I’m Turning Into My Mother

Mothers Day is fast approaching and I’ve been thinking about the fact that as my years creep ever closer to forty (I mean, really?!) that I’m slowly but surely turning into my mother. Actually scrub that, I don’t notice it so much, it’s my husband who tells me I am. It’s inevitable really isn’t it what with the DNA and all, it’s something that can’t be helped or stopped, no matter what your relationship. I love my mum dearly, she’s done so much for me over the years, the one I look to for advice but it hasn’t always been this way. We had a rough ride when I was younger. I was a typical teenager and I caused her a lot of heartache and grief, for which I carry a lot of guilt for (it’s okay, I’ll be punished via my own daughter, karma and all that) I used to hate it when people told me I looked like my her but now I love it, I’m her daughter, that’s our eternal link and bond. Now that I have a daughter myself I understand that link that will always be there. Plus I know that I can’t fight it, it’s happening whether I like it or not. I’ve had a bit of a think and here are a few signs that I’m turning into my mother.

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Its OK Not To Be ‘That’ Mum

Being a mum is a whole load of swings and roundabouts emotions. It’s a constant up and down from the moment you have your baby. A lot of people suddenly have an opinion once you become a parent. It’s like the world now has the right to chip in about how you adult your children. And what with being judged, there’s also us judging ourselves. With Social Media now there’s a lot to compare ourselves too. You can’t but help look at that ridiculously smiley, perfectly edited family on Instagram and wish your child would just bloody well sit still for a photo, wearing those hilarious comedy glasses you bought. Social Media can at times make us think that our lives aren’t pastel enough, colourful enough, or fun enough!! Argh!! You can also (without meaning to) spend a lot of time comparing yourselves to other mums that you meet, at playgroups, softplay or at the school gates. This post is about not being that mum who seems to have it all.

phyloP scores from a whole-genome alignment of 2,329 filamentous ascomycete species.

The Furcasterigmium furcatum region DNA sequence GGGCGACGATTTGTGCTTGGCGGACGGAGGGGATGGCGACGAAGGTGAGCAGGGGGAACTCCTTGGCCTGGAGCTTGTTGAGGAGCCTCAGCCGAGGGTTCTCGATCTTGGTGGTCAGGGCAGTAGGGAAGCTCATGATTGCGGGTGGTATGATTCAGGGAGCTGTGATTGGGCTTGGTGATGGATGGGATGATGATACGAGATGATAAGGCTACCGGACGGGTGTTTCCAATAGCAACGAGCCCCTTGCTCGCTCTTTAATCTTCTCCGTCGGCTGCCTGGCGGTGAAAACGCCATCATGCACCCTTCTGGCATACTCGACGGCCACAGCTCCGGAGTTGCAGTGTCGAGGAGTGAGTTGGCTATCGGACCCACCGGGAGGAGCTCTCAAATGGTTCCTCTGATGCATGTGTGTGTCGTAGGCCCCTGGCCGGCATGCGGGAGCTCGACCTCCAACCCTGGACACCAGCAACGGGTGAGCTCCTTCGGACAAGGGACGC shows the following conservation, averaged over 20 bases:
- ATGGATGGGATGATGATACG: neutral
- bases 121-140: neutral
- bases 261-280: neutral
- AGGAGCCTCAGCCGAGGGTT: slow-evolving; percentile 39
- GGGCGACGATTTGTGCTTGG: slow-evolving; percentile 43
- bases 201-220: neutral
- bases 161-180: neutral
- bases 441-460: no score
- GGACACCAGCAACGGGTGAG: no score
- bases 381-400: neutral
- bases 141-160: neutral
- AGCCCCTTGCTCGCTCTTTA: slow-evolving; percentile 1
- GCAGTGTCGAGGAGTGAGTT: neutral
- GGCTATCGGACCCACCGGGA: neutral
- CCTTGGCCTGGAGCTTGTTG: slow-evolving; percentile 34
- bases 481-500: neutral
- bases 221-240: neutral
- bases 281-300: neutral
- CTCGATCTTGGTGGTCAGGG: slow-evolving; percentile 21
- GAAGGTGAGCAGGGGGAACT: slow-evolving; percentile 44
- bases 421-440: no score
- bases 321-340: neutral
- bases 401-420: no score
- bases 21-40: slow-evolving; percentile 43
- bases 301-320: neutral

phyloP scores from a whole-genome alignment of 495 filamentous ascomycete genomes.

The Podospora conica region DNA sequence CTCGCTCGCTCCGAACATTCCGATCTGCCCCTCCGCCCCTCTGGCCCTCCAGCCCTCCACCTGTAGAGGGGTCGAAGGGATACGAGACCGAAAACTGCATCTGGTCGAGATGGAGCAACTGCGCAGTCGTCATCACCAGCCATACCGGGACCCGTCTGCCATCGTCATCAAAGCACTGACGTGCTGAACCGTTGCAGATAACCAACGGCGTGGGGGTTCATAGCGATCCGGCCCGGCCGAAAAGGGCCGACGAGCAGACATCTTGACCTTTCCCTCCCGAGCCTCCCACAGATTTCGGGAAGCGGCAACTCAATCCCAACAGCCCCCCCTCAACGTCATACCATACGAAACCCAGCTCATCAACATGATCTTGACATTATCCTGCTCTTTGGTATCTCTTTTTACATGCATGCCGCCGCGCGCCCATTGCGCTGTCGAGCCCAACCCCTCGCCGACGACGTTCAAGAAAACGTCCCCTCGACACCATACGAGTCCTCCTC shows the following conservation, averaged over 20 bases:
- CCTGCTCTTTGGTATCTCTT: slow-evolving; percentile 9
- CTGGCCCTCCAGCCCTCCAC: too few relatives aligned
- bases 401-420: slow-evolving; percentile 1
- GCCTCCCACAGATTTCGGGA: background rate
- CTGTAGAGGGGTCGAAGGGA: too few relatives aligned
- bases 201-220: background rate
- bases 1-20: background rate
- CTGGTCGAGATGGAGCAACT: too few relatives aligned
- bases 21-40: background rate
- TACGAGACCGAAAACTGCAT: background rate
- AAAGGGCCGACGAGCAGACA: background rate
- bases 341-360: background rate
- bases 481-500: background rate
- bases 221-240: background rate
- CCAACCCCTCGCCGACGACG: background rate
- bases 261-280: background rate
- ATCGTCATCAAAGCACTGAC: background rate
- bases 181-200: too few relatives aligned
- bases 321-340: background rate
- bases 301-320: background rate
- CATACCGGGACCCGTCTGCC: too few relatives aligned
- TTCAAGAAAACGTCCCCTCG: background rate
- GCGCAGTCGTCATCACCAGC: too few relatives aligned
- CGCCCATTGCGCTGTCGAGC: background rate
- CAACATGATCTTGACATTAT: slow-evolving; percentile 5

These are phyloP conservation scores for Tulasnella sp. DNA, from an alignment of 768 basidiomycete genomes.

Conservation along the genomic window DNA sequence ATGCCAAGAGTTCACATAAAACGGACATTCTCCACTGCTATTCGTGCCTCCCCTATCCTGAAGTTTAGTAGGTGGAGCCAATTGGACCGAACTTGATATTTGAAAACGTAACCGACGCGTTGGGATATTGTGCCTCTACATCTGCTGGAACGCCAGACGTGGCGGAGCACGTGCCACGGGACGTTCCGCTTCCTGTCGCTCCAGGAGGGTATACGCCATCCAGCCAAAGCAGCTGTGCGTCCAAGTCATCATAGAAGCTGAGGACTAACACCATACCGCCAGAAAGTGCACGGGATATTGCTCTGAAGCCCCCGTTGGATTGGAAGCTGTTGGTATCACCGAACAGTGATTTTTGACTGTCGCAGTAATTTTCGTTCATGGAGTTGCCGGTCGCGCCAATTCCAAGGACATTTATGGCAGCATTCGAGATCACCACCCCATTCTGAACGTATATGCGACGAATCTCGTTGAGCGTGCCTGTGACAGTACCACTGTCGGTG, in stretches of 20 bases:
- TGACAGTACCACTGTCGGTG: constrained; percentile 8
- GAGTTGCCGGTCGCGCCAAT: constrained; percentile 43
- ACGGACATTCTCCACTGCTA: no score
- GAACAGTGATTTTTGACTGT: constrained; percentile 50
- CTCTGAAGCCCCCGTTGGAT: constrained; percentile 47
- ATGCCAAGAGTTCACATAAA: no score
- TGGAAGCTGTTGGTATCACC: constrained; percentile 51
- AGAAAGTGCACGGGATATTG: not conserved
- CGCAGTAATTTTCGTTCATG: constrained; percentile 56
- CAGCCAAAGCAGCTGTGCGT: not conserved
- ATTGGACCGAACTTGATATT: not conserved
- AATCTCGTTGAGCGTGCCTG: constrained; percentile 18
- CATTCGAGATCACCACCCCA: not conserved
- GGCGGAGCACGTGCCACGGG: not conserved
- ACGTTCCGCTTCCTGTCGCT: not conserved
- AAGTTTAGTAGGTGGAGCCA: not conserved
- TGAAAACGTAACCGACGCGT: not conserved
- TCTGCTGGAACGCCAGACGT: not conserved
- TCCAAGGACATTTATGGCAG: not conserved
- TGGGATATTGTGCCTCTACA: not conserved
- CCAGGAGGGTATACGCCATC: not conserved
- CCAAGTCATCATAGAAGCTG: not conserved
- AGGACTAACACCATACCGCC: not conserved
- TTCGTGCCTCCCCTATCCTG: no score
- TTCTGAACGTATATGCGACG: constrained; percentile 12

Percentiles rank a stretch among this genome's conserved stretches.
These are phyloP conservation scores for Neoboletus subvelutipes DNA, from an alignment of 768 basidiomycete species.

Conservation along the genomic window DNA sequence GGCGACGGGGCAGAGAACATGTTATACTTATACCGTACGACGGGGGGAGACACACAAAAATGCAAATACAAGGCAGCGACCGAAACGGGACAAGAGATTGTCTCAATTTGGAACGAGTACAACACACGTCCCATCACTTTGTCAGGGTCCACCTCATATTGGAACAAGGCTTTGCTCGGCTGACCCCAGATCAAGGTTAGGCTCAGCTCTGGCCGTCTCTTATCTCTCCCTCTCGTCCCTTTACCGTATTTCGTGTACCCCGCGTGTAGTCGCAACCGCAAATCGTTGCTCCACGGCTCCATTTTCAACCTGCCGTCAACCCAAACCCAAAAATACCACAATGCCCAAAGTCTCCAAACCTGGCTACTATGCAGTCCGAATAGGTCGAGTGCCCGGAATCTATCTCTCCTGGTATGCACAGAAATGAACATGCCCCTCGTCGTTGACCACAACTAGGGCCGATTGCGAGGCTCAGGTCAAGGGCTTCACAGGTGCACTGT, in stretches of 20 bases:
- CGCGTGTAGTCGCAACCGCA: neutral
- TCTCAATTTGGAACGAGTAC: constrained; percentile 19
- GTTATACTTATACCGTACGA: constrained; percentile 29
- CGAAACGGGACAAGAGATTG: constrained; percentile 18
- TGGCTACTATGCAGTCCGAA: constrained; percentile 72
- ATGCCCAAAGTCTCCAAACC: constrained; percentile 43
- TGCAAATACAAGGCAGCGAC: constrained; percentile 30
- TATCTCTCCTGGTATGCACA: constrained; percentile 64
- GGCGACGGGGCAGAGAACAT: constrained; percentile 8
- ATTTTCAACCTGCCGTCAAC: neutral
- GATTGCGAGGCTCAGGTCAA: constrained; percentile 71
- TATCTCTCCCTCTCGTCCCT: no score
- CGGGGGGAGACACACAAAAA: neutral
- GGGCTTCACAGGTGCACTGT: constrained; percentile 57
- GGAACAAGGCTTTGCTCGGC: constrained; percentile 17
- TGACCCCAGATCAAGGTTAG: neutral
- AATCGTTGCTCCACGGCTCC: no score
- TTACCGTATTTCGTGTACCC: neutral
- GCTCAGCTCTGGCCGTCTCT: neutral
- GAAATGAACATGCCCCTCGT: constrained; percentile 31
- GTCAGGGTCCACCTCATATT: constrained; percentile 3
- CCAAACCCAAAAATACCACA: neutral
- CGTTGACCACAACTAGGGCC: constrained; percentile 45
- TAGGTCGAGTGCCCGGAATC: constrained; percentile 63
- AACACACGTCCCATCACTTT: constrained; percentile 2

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The truth about being a mum

Us mums can sometimes get a bad wrap, and I’m not talking the sandwich variety here. If we’re not hating each other, we’re being too smug, we’re being too competitive, we’re not good enough, we drink too much coffee and wine, or we dare enjoy just being ‘mums’ and not working!  All these traits tend to be banded about in the media I hasten to add, I don’t believe any of this rubbish. We are what we are, us mums, and I think that truth be told, the majority of us are doing a damn good job, even if we do happen to feed the kids beige food three days in a row (*cough, that definitely wasn’t me, cough*) Being a mother is incredibly hard at times but it’s also hugely rewarding. It’s a large amount of good with a dose of bad thrown into the mix. So let’s get down to the nitty gritty, what’s the real truth about being a mum and what are the bits that people might fail to tell you about?

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In my thirties

Sometimes in life, things come to us easily. Some people just seem to have the right tools from the outset, whatever those ‘tools’ may be. Some people breeze along, always looking amazing and like nothing phases them. These people just seem to ‘get it’ right, whether that be clothes, hair, jobs or just life in general. Life just comes naturally to some people. And me? Well, I’m not one of those people. I never have been and I don’t think I ever will be, but it’s taken me a long time to accept that. In fact, it’s only really now that I’m in my thirties, oh who am I kidding, I’m the the grand old age of thirty seven (sob) that I’ve half-heartedly accepted this. But at this age, what exactly have I figured out? What have I finally got right, what have I accepted and what have I still not sorted out yet?

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Darling Daughter

The words to this letter have whirling around my head for a while now my darling daughter, really since the day you were born, but the time hasn’t felt right to put those words down until now. I wanted to write you a letter at each birthday but I think this one alone will hopefully cover the last two years of your busy little life. I’ve got so many things to say to you, to tell you and to let you know about, but I’ll try to keep this simple and not prattle on too much. I’ll get the slushy stuff out of the way first, okay?

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